In DepthBeale Street at night. The garish hues of neon-lit signs. The mouthwatering scent of barbecue. The touch of a breeze off the Mississippi. But most of all the sounds, the music. The thrum of an electric guitar, visceral drum beats, a saxophone's mellow moan.
Of course, the musical style most at home on Beale Street is the blues. Here in 1909 bandleader and classically trained musician W.C. Handy published one of the first and most popular blues songs, “The Memphis Blues.” A statue of the Father of the Blues holding his trumpet presides over Beale Street in W.C. Handy Performing Arts Park.
It's hard to believe that bustling Beale's historic buildings were virtually abandoned due to hard times in the 1960s and '70s. But thanks to a redevelopment project, the district is one of the city's most visited attractions. Blues legend B.B. King, who saw the rise, fall and rebirth of Beale Street, started here in the 1940s. His flagship club's massive guitar-shaped sign is topped by a golden crown—he was the King of the Blues after all.
Another of Memphis' musical royal family also holds court on Beale. A statue of a guitar-wielding, hip-thrusting Elvis Presley captures the King of Rock ’n’ Roll in mid-song, eyes closed, lips apart. Some credit him with not only popularizing rock music but helping to invent the genre—as an unknown 19-year-old he recorded “That's All Right” in a small Memphis studio.
Now a museum near the Beale Street Historic District, Sun Studio is hallowed ground to Elvis fans, but it's also where music legends B.B. King, Johnny Cash, Carl Perkins and Jerry Lee Lewis began their recording careers.
What Beale Street is to blues lovers, Graceland is to King devotees. Modest by today's standards, Elvis' home is the centerpiece of a complex covering many aspects of his life, including his military service, film career and automobile collection. Tours conclude at his gravesite after visiting rooms frozen in 1977, the year of his death.
The city's contribution to American music continues at Memphis Rock ’n’ Soul Museum, with its comprehensive music history exhibits that trace rock 'n' roll from its rural Mississippi Delta roots through rockabilly, rhythm and blues, and soul. The name Stax comes up a lot in those exhibits, and for good reason. Stax Records developed the Southern Soul sound and was home to greats like Otis Redding, Isaac Hayes and Booker T. & the MGs. The Stax Museum of American Soul Music, on the site of the old Stax Records building, is crammed with memorabilia from the golden age of Memphis soul music.
But Memphis' music heritage lives on outside museum display cases. The city celebrates blues, jazz, country, pop and bluegrass during the Memphis Music and Heritage Festival in September, while the Memphis in May International Festival, a month-long event beginning with the 3-day Beale Street Music Festival, draws thousands to outdoor stages on the banks of the Mississippi.
Also part of the Memphis in May festival is the World Championship Barbecue Cooking Contest, which pits teams such as Natural Born Grillers, Notorious P.I.G. and Sweet Swine O' Mine against each other to win thousands of dollars. Despite the lighthearted names, barbecue in Memphis is serious business and as much a part of the culture as the blues.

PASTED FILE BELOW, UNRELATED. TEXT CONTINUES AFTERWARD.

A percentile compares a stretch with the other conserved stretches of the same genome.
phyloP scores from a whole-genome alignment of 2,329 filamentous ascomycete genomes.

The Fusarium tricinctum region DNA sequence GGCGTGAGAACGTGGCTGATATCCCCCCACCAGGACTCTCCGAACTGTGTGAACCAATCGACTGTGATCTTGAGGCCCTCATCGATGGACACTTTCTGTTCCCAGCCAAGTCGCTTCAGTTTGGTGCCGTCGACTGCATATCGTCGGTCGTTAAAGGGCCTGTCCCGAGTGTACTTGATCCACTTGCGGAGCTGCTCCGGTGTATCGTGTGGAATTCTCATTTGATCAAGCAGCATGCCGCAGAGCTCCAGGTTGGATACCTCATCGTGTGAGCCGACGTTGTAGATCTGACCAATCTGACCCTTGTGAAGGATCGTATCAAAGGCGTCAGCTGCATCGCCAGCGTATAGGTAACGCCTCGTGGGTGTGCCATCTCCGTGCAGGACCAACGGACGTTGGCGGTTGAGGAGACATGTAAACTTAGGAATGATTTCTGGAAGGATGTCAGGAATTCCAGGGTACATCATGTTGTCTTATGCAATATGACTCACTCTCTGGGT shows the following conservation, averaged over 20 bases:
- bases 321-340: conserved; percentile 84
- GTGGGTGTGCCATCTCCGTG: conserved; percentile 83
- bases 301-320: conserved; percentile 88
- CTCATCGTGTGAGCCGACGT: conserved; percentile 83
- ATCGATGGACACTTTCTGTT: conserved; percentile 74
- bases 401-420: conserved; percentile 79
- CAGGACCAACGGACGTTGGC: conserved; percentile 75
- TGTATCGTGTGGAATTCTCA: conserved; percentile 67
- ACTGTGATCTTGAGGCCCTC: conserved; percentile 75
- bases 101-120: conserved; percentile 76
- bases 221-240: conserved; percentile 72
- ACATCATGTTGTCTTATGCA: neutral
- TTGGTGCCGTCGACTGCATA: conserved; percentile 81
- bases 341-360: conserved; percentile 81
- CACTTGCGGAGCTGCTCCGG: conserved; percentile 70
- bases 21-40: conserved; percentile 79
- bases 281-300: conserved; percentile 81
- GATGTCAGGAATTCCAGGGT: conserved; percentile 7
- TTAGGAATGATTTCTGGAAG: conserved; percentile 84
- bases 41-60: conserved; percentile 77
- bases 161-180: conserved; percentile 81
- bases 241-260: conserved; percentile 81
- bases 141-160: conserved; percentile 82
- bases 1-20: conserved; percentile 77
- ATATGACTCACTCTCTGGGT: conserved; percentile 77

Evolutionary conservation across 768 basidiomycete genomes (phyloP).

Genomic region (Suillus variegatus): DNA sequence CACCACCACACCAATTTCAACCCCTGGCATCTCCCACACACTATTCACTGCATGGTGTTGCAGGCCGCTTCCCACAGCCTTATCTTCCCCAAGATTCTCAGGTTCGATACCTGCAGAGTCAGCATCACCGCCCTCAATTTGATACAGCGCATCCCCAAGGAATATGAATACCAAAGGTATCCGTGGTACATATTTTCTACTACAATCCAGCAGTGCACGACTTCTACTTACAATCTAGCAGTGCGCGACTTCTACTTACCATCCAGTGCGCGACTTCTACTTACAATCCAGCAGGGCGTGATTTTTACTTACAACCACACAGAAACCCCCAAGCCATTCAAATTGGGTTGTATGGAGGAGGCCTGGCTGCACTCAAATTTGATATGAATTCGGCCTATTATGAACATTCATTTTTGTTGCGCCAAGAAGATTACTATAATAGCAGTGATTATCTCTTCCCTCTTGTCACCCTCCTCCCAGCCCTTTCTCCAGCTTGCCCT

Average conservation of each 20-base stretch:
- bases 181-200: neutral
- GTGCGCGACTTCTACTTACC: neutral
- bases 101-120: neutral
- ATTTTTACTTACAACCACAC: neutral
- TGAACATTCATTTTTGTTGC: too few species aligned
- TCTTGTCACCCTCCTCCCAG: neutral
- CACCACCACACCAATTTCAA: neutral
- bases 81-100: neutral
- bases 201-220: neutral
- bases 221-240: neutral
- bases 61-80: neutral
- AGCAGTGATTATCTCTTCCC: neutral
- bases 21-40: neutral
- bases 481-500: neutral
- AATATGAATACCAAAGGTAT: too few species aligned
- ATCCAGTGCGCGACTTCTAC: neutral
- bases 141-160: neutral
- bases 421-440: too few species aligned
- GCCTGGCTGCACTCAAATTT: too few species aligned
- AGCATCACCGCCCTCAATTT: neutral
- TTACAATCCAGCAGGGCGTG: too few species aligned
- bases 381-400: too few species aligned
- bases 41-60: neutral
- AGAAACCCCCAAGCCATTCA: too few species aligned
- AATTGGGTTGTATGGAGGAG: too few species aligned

Memphis-style ribs and soul-stirring blues go well together, and several Beale Street clubs serve both. But Memphis isn't all about music. It has its share of cultural institutions like the Memphis Brooks Museum of Art, the Memphis Pink Palace Museum and The National Civil Rights Museum at the former Lorraine Motel, site of Martin Luther King's 1968 assassination, now a moving, powerful tribute to the civil rights struggles of the 20th century.
AAA’s in-person hotel evaluations are unscheduled to ensure the inspector has an experience similar to that of members. To pass inspection, all hotels must meet the same rigorous standards for cleanliness, comfort and hospitality. These hotels receive a AAA Diamond designation that tells members what type of experience to expect.
State sales tax is 7 percent; occupancy tax is 6 percent; and Memphis sales tax is 2.25 percent, for a combined lodging tax of 15.25 percent.
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Baptist Memorial Hospital, (901) 226-5000; Delta Medical Center, (877) 627-4395; Methodist North Hospital, (901) 516-5200; Methodist South Hospital, (901) 516-3700; Regional Medical Center at Memphis, (901) 545-7100; Saint Francis Hospital, (901) 765-1000.
3205 Elvis Presley Blvd. Memphis, TN 38116. Phone:(901)543-5300 or (888)633-9099
Domestic and foreign airlines serve
Discounts are offered to AAA members by Hertz, (901) 345-5680 or (800) 654-3131.
Amtrak offers passenger service from Central Station, 545 S. Main St.; phone (901) 526-0052 or (800) 872-7245.
The Greyhound bus station is at 3033 Airways Blvd.; phone (800) 231-2222.
The major company is Yellow Cab, (901) 577-7777. Fares are metered, with the basic rate $3.80 for the first mile, then $1.80 for each additional mile. One dollar is added for each additional passenger. A $3 surcharge is added to fares originating from the airport.
Memphis Area Transit Authority (MATA) buses operate Mon.-Fri. 4:30 a.m.-11:15 p.m., Sat. 7 a.m.-8 p.m., Sun. and holidays 8-5. Base fare is $1.75, with increases for zones outside city limits; a day pass can be purchased for $3.50, and covers unlimited bus rides. Ages 65+, students and the physically impaired pay reduced rates with a special MATA ID card. Park 'n' Ride service is available at multiple locations within the city. Not all routes operate nights and Sundays.